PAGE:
The conservative-leaning Tax Foundation has joined the ranks of organizations skeptical about the impact of opportunity zones on the neighborhoods they purport to help.
In a new report, the Tax Foundation raises some of the same questions that other, more liberal groups or individuals have:
- Will opportunity zones improve the lives of low-income residents living in those distressed communities?
- Or will they displace current residents, driving up housing prices as they attract capital and jobs requiring skills that current residents don’t possess?
- Will this subsidized capital drive out nonsubsidized firms currently operating in the zones?
- Will adequate, comprehensive data be collected that can measure the effects of the program?
“Without data, it is impossible to judge the merits of place-based incentive programs relative to other economic development approaches,” notes the report, referring to programs like opportunity zones that are based on particular geographic locations.
Data is needed to gauge the impact on job creation for lower-income people living in opportunity zones and on housing prices and to gauge whether this program is more effective than other programs.
Under the law that create opportunity funds, for example, “investors are not required to jobs that fit the skills of zone residents,” according to the Tax Foundation.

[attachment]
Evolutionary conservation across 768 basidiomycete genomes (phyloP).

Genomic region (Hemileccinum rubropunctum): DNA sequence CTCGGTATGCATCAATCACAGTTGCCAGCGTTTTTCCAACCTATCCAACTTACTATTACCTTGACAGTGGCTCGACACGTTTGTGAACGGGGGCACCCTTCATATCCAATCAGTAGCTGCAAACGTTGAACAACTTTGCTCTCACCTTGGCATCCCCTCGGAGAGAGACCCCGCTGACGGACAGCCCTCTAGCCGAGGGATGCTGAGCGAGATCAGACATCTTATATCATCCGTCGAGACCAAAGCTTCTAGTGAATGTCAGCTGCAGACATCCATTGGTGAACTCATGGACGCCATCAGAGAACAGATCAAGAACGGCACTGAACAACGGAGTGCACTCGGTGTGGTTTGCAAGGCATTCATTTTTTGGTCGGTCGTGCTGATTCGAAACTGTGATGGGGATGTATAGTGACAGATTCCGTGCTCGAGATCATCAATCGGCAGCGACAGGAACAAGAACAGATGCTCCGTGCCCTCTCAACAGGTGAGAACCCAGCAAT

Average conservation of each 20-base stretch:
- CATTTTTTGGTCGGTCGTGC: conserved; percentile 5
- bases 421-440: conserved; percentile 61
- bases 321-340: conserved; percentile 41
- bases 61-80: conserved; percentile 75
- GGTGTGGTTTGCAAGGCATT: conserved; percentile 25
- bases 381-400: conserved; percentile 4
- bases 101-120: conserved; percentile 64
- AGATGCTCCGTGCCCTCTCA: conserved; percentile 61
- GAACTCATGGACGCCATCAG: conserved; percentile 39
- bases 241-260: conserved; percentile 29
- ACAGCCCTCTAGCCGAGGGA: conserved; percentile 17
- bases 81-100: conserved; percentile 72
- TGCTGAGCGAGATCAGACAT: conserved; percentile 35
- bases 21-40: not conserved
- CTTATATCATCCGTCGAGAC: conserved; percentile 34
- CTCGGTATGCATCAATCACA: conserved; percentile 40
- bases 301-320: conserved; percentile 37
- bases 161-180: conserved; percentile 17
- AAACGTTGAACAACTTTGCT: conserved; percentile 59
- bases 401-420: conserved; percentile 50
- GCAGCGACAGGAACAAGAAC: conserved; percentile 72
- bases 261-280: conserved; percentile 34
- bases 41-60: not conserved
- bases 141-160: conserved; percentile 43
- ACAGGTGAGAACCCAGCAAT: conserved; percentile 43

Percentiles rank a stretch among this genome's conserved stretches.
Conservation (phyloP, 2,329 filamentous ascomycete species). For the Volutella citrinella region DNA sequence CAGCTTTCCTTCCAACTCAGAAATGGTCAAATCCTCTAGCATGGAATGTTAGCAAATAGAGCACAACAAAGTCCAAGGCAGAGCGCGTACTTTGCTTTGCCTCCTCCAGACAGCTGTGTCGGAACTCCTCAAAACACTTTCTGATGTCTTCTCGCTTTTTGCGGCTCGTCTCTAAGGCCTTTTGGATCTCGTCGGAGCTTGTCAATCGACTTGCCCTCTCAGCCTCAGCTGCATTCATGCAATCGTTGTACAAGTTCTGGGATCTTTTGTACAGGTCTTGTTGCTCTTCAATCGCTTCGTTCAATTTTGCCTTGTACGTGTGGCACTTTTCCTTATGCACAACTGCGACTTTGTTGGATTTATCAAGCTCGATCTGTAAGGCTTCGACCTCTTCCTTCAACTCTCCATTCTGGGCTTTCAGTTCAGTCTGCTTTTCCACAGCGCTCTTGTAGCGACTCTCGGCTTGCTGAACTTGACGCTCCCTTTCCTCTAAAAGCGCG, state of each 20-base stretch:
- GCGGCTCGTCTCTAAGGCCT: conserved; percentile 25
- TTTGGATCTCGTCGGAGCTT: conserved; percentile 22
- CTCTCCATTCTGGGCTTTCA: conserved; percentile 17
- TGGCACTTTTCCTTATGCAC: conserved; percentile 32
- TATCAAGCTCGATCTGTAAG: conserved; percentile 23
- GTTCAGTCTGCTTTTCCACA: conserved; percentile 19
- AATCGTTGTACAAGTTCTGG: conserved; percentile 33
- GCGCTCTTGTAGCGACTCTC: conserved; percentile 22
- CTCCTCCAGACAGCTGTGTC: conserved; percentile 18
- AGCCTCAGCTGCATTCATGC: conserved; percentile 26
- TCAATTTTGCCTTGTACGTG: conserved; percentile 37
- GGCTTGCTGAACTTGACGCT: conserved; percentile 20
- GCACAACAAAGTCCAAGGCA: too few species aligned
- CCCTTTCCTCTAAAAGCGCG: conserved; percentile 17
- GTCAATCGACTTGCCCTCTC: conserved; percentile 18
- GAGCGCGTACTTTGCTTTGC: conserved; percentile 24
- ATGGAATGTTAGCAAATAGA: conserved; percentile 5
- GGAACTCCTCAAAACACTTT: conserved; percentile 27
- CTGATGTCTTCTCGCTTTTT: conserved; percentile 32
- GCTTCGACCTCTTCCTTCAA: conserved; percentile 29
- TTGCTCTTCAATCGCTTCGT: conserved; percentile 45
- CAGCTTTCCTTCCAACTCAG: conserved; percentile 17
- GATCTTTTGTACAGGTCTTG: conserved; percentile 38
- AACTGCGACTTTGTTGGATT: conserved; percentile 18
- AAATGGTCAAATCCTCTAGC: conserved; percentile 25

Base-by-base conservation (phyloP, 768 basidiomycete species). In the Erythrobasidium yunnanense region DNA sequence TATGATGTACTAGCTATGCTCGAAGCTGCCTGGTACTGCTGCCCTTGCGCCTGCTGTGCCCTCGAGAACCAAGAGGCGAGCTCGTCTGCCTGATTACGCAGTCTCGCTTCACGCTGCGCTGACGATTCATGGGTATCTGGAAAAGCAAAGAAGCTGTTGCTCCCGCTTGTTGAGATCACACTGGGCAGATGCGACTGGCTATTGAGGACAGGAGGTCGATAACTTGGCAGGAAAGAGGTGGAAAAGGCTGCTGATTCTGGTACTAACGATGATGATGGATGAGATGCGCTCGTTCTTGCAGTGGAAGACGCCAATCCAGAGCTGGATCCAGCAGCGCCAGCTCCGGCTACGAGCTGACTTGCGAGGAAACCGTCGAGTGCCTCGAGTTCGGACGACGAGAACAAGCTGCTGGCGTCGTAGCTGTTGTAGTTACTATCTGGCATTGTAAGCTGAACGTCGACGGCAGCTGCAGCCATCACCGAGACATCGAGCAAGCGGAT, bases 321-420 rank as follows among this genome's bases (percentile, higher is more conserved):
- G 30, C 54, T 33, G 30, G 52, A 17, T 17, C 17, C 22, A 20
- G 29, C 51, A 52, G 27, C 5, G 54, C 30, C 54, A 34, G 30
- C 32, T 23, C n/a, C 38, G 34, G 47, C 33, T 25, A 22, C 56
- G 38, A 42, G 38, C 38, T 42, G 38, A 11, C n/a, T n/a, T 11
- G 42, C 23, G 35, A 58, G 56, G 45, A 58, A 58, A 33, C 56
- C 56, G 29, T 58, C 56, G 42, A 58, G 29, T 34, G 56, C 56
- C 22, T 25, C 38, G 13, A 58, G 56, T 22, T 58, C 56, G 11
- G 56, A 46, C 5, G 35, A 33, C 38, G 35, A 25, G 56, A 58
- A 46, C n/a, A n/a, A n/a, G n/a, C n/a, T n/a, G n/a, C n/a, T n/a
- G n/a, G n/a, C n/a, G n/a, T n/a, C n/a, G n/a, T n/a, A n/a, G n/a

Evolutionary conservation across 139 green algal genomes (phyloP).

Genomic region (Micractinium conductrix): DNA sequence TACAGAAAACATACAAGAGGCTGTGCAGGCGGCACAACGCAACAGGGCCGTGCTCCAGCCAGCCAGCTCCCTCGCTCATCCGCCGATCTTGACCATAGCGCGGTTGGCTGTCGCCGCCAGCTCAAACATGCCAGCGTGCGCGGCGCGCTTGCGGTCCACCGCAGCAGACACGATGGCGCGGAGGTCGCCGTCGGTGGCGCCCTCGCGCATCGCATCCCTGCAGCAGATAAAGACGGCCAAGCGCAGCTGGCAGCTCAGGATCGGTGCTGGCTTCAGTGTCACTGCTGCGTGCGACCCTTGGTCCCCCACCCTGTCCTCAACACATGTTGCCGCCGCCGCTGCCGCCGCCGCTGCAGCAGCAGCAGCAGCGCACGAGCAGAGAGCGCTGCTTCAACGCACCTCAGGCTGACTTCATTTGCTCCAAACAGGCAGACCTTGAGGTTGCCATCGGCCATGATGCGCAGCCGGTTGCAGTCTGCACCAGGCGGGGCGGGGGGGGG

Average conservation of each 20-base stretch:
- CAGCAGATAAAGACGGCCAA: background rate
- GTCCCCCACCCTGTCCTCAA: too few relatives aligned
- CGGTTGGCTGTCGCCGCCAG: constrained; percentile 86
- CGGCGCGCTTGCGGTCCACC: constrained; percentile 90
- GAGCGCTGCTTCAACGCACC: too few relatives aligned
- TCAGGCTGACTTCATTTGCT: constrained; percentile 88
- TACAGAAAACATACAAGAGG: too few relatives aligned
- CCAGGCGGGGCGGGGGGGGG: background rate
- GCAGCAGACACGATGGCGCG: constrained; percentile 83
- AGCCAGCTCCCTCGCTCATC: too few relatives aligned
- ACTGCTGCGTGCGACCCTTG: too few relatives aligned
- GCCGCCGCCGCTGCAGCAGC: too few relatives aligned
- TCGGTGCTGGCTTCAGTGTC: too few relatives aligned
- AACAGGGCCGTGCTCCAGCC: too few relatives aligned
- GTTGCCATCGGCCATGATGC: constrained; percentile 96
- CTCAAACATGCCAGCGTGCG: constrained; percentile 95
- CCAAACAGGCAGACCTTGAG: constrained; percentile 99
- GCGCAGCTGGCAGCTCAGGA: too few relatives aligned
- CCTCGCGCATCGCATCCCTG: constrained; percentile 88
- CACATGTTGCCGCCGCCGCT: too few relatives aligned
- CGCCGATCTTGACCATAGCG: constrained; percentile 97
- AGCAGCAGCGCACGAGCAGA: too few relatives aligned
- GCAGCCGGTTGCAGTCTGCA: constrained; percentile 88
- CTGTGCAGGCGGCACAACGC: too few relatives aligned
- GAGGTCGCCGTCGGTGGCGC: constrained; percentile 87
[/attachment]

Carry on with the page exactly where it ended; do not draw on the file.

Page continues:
The bipartisan bill, sponsored by Sens. Cory Booker, D-N.J., and Tim Scott, R-S.C., originally required annual data collection beginning five years after the bill was passed, but those provisions were dropped in the final version.
“With opportunity zones, and any other place-based incentive program, it’s important to consider what we know, as well as what we don’t,” concludes the Tax Foundation report. “We know the program will attract at least some investment to low-income census tracts designated as zones. We also know that this investment will come at both a budgetary and economic cost. But we don’t know how effective opportunity zones will be at improving the lives of low-income people in economically distressed communities.”
The Tax Foundation says it’s likely that future rounds of opportunity regulations will include reporting requirements that would help economists evaluate program impacts.
In the meantime the IRS had issued a first set of guidelines for opportunity zones that would allow investors to take advantage of their tax-preferred treatment but questions remain.
The agency had scheduled a hearing for January 10 to provide clarification about some of the opportunity zone regulations already proposed, including the definitions of “substantial improvement” and “original use” which are among the requirements for zone developments to qualify for favorable tax treatment. But the hearing was canceled due to the government shutdown and won’t be rescheduled until the government reopens.